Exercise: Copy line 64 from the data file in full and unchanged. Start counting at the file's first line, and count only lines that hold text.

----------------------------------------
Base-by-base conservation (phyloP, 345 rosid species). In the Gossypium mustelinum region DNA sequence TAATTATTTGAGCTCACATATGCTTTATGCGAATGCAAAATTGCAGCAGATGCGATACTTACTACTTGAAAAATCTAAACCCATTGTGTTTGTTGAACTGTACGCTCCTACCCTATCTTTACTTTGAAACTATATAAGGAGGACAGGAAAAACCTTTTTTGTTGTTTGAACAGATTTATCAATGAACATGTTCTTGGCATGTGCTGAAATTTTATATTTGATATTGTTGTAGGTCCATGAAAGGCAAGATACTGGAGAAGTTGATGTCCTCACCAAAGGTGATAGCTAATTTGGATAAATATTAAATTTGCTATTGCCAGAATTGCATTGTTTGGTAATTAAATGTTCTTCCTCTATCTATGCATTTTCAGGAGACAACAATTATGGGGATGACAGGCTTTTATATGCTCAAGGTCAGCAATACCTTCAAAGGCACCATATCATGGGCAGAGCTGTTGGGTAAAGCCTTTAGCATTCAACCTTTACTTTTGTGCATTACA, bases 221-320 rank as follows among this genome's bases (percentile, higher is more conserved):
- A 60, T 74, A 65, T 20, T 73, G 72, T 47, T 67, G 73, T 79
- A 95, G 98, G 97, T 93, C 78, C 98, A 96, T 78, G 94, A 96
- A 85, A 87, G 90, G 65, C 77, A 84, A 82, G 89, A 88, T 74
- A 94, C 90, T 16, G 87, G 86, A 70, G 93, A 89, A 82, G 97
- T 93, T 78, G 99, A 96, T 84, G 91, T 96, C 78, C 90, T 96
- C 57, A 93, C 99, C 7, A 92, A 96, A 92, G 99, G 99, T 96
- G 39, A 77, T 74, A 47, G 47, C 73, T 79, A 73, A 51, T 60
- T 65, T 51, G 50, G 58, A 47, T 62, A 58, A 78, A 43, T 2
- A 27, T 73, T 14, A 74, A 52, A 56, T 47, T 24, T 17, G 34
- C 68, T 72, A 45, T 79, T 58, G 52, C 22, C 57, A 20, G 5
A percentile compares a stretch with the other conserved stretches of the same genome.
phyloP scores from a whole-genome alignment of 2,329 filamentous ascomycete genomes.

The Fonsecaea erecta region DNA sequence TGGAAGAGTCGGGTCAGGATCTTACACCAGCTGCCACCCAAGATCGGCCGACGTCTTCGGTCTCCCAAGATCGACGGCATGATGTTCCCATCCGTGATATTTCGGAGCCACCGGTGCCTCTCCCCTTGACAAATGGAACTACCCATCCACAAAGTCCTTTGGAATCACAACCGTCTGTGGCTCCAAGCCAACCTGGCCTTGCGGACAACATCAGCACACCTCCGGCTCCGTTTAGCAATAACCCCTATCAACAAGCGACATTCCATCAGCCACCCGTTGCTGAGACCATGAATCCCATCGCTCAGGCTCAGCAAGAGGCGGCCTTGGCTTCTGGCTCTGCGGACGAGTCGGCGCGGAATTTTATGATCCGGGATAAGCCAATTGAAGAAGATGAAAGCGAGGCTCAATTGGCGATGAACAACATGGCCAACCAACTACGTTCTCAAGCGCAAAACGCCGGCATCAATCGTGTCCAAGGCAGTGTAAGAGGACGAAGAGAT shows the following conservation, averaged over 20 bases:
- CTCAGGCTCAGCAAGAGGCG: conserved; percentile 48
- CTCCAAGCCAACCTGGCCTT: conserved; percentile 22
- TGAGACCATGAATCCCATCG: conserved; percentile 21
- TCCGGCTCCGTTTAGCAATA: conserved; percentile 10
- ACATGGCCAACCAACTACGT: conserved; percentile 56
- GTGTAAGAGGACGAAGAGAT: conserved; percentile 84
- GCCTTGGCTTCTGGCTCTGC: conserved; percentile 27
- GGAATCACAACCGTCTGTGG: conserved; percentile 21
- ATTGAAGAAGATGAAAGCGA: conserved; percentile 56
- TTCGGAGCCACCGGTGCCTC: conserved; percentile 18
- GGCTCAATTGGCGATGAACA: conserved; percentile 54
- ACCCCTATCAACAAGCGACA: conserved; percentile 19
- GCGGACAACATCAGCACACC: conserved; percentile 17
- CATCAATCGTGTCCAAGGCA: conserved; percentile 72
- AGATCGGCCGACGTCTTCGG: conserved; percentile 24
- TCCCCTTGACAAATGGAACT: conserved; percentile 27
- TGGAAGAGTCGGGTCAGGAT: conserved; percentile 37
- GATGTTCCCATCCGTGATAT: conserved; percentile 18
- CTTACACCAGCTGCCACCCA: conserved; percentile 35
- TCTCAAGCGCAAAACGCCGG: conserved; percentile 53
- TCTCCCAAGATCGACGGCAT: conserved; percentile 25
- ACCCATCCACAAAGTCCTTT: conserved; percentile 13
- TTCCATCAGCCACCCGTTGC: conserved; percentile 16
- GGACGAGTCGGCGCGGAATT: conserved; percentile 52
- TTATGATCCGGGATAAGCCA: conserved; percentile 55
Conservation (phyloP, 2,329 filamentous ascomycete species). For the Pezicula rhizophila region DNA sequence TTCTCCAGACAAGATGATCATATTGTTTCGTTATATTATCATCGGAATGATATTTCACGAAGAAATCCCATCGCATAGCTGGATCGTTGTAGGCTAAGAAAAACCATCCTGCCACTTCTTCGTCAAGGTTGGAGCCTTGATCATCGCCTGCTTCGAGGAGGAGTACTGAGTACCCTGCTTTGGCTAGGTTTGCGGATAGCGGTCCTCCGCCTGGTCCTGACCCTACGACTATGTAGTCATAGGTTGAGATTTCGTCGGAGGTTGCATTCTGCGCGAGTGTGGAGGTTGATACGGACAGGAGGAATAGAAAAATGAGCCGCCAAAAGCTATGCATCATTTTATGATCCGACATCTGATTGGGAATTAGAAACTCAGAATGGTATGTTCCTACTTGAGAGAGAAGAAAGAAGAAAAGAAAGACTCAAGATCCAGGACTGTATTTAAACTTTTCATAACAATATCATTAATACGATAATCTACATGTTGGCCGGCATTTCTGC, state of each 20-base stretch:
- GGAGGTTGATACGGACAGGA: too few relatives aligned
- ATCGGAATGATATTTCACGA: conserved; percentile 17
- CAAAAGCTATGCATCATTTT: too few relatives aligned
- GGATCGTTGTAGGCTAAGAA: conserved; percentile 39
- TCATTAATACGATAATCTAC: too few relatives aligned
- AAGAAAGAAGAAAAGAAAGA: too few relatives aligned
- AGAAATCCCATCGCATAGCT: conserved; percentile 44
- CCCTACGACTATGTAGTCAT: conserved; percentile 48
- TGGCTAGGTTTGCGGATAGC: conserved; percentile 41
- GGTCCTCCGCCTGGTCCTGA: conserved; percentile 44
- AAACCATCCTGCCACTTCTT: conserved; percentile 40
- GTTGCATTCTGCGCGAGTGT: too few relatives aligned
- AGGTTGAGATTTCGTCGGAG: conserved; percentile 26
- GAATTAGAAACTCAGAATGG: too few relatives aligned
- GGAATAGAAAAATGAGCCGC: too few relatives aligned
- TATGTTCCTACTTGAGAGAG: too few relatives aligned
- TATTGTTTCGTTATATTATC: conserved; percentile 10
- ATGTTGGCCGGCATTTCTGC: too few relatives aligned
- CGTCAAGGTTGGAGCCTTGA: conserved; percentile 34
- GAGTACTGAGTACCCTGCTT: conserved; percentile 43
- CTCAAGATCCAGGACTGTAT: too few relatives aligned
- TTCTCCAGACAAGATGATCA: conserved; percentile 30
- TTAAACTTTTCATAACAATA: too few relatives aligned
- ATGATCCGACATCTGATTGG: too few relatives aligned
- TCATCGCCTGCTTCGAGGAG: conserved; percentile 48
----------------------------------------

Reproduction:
- ATGATCCGACATCTGATTGG: too few relatives aligned